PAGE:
Tryptophan is involved in serotonin production via vitamin B6-dependent pathways resulting in the intermediate 5-hydroxytryptophan (5-HTP). 5-HTP is often used as a supplement for serotonin formation instead of tryptophan, which can be quickly metabolized in other pathways.
Serotonin is further metabolized to melatonin via methylation.
Because of these downstream conversions, therapeutic administration of 5-HTP has been shown to be effective for depression, fibromyalgia, binge eating associated with obesity, chronic headaches, and insomnia.
Tryptophan can be alternatively metabolized via the kynurenine pathway to produce various organic acids - kynurenic acid, quinolinic acid, and xanthurenic acid.
Two percent of dietary tryptophan is converted to niacin (vitamin B3) in the liver and deficiencies of vitamin B6, riboflavin, iron, and heme as essential cofactors for enzymes can slow the reaction rate.
• Hartnup disease is a rare genetic disorder involving an inborn error of amino acid metabolism with symptoms developing in childhood. The intestines cannot properly absorb neutral amino acids and the kidney cannot properly resorb them. This leads to increased clearance of neutral amino acids in the urine, and normal or low levels in the plasma. Tryptophan deficiency is thought to account for the symptoms, since tryptophan converts to vitamin B3. This B3 deficiency causes dermatitis, a characteristic feature of Hartnup disease.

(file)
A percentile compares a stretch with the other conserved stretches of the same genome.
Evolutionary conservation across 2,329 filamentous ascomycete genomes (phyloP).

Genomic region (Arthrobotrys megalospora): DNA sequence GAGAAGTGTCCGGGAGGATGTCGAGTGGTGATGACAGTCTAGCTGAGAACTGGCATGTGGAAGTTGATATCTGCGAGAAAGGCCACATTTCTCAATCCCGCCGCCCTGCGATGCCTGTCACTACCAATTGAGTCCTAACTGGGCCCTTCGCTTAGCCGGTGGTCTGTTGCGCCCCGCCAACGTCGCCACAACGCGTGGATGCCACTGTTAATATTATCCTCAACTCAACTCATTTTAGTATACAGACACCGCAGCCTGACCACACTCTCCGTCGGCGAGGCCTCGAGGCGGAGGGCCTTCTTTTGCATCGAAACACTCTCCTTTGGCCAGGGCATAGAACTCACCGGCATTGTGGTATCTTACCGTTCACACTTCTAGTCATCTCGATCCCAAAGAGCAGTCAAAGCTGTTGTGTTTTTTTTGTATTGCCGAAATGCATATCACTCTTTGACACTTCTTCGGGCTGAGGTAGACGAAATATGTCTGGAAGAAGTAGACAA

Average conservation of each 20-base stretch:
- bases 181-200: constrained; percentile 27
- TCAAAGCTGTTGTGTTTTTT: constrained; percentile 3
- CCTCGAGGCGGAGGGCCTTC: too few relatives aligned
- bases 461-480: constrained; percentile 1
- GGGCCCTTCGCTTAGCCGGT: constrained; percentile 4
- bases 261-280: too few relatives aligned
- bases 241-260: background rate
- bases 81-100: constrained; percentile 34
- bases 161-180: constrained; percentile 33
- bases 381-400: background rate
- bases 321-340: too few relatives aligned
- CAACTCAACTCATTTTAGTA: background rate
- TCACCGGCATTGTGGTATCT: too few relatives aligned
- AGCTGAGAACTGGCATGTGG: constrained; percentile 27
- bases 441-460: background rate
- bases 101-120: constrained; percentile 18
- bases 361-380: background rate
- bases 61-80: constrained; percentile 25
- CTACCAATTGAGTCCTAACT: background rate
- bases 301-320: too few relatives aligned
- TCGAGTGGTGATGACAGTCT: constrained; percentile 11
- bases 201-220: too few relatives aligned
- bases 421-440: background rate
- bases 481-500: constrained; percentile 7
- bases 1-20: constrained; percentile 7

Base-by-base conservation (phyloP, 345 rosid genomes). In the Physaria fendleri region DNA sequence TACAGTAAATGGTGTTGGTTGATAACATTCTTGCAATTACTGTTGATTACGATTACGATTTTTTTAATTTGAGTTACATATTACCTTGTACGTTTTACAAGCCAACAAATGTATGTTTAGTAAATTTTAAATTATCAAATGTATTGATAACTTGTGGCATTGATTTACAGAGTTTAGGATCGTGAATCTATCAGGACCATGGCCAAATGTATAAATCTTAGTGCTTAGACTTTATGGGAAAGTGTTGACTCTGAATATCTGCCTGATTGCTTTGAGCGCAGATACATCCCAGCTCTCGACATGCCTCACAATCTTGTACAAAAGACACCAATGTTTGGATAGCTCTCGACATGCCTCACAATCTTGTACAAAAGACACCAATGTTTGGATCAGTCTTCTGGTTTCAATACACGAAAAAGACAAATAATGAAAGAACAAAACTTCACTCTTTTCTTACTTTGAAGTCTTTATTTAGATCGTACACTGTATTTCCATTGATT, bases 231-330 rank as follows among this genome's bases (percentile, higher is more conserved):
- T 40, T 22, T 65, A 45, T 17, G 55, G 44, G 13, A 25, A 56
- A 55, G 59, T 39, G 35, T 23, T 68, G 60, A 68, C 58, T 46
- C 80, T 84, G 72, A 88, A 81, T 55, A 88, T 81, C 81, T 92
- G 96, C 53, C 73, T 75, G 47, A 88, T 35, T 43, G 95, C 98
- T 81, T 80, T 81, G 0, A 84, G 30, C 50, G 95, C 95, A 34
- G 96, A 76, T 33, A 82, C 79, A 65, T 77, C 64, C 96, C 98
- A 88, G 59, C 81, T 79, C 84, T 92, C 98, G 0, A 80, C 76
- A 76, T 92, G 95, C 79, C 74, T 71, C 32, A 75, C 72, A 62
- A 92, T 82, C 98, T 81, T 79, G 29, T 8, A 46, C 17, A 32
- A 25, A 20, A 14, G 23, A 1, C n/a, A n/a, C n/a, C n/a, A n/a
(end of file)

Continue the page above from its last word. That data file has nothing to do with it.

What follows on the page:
Low levels of essential amino acids may indicate a poor-quality diet, or maldigestion due to deficient digestive peptidase activity or pancreatic dysfunction.
Because some dietary tryptophan is converted to niacin, tryptophan-deficient diets have been associated with lower niacin production. Interestingly, niacin administration increased plasma tryptophan by 40%. Clinically, low serum tryptophan levels have been shown to correlate with depressive symptoms and cognitive impairment.
Elevated tryptophan may be seen in high protein diets or supplementation. Stress, insulin resistance, magnesium or vitamin B6 deficiency, and increasing age can all inhibit the conversion of tryptophan to 5-HTP and elevate tryptophan.
Lack of nutrient cofactors (vitamin B6, riboflavin, iron, and heme) in several other tryptophan pathways can also contribute to elevations.
Lastly, glutaric aciduria is a rare inborn error of metabolism characterized by elevated tryptophan.
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